Farid Khan, a police spokesman in Nangarhar Province, which includes Shemal, said hundreds of recruits are waiting their turns to join units. Most formations stay at or near full strength because of the backlog of volunteers, he said.
Army recruiting totals in Kunduz Province have doubled since last year, to 300 to 400 a month, said Col. Abdul Qadier, head of army recruiting there. He said an economic crisis in neighboring Iran has prompted Afghans to stop looking for work there and apply to the army instead.
“There are no other job opportunities,” Colonel Qadier said.
But overall, there are still problems with inflated personnel counts in both the army and the police. Officials say they are trying to crack down on misreporting by commanders who sometimes create “ghost soldiers” in their units in order to skim the salaries. And the horribly high casualty rate, coupled with a continuing but hushed problem with desertion, creates a constant struggle to train wave after wave of new recruits.
A report last month by the Special Inspector General for Afghanistan Reconstruction said reported security force strength dropped by nearly 4,000 troops last year — the lowest level since January 2015.
Starting police officers earn about $155 a month, according to the Afghan Ministry of Interior. Ms. Bebe’s son, Mahmood Jan, and one grandson, Gulab, had served 10 years, and the other grandson, Sekander, served three.
Ms. Bebe said she was overwhelmed by funeral expenses for the three men. Nearly the entire village turned out for each multiday service, costing her thousands of dollars to feed mourners several times.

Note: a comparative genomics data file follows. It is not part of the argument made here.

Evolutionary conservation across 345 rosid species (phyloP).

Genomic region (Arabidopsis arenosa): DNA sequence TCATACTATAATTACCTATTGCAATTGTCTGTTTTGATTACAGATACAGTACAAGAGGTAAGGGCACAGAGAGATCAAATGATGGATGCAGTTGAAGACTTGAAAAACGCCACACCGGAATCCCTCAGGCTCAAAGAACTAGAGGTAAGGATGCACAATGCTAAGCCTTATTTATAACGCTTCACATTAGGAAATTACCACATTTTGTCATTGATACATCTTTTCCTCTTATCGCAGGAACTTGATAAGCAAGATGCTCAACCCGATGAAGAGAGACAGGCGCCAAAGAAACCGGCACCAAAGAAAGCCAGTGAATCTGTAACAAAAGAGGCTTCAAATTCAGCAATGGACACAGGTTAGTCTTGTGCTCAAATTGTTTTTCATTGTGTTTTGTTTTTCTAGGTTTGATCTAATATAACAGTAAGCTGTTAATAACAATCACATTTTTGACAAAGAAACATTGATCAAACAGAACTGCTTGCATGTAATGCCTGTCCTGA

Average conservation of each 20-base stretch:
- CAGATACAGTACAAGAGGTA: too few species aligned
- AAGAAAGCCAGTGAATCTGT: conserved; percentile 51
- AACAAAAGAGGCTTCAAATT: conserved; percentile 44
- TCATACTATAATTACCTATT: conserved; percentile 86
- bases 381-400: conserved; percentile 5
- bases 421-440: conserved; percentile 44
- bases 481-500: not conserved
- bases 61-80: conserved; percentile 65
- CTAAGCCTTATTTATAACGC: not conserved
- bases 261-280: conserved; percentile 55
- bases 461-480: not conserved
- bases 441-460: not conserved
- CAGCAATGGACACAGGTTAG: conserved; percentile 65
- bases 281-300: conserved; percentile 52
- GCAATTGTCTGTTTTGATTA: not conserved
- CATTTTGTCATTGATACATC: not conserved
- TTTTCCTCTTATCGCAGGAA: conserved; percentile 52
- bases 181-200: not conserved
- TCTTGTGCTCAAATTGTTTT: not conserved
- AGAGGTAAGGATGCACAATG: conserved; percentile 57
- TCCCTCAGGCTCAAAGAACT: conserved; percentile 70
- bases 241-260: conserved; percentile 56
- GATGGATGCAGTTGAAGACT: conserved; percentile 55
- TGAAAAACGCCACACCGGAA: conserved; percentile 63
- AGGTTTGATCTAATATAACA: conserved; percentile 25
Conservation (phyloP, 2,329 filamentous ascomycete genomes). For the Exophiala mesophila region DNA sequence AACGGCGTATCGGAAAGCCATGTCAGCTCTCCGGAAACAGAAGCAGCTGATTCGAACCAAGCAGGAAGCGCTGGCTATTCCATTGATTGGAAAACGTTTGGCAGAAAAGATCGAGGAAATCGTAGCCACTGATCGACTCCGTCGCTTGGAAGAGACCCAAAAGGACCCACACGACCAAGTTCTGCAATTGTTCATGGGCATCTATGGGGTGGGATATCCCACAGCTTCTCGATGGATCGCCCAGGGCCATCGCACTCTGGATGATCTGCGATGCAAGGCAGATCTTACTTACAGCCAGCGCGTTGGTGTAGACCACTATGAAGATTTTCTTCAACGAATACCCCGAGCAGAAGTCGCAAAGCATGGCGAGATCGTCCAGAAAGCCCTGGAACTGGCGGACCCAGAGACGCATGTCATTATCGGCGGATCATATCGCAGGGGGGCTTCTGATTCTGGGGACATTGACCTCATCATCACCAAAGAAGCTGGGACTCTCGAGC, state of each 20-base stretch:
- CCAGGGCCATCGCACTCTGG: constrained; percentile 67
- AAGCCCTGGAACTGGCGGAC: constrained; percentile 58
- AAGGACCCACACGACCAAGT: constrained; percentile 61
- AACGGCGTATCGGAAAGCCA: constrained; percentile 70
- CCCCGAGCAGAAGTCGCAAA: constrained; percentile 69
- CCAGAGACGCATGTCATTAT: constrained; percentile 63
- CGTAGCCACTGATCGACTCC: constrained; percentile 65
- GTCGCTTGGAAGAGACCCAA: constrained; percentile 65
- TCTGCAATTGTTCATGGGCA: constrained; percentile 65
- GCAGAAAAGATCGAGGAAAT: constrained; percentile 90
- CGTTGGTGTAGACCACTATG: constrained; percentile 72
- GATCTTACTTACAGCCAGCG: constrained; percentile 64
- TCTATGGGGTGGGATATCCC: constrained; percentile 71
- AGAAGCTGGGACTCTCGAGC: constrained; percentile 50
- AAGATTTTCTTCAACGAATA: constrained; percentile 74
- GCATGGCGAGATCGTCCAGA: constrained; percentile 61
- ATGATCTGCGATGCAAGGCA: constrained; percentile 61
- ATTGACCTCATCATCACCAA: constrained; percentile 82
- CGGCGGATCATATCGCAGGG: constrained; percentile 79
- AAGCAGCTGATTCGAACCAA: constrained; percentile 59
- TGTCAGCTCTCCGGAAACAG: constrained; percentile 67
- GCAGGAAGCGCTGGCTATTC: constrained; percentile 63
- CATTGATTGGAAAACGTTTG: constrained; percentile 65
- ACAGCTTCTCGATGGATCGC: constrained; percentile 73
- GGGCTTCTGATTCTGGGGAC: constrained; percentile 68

Families receive a dead police officer’s annual salary for funeral expenses. They are also supposed to be paid long-term cash benefits, which are typically received months later but only after a slog through government bureaucracy.
In Shemal, villagers have opened their homes to the policemen’s widows and children, Ms. Bebe said. They move from home to home while Ms. Bebe earns cash cleaning houses.
Asked about the lasting effects of the three officers’ deaths, Ms. Bebe replied, “Of course I feel sorrow, but I’m proud because they died defending their country. They died in a very good way.”
In fact, she said, she will encourage her five grandsons and three great-grandsons to join the military. “The country must be served,” she said.
For Mr. Gul, who said he earned $2 a day from his small grocery in Kunduz in northern Afghanistan, his sons’ deaths pierced both his heart and his family’s prospects. One of his sons, Awal Khan, was killed four years ago when his police outpost was attacked. Four months ago, a younger son, Mohammad Khan, 38, and 14 other officers were killed in a Taliban attack, he said.
Between them, his sons earned about $520 a month. Mr. Gul said the government paid him $3,000 for funeral costs. But he must now support an extended family that includes his two wives, plus his sons’ two widows and their 19 children.
Mr. Gul said he would welcome a peace deal so that no other fathers lose their sons.
“My own sons will defend their country until the last drop of their blood,” he said. “But we want peace, so that I don’t lose my other five sons in this bloodshed.”
In Shemal, Ms. Bebe expressed contempt for the Taliban fighters who killed the men of her family.
“I wish I was young,” she said. “I would join the military and take revenge for my son and grandsons.”
She touched the shoulder of her eldest grandson, Suleiman, a slender boy who appeared to be about 12 years old. She said she had urged him to join the military and avenge the family when he comes of age.
Suleiman was asked whether he planned to volunteer. Ms. Bebe and several village men and boys gathered around to hear his response.
“Yes,” the boy said in a faint voice. “I want to serve the country so that we win the war.”
Suleiman looked up at his grandmother. She seemed to want him to say more.
“And also,” he went on, “I have been inspired by the men in my family.”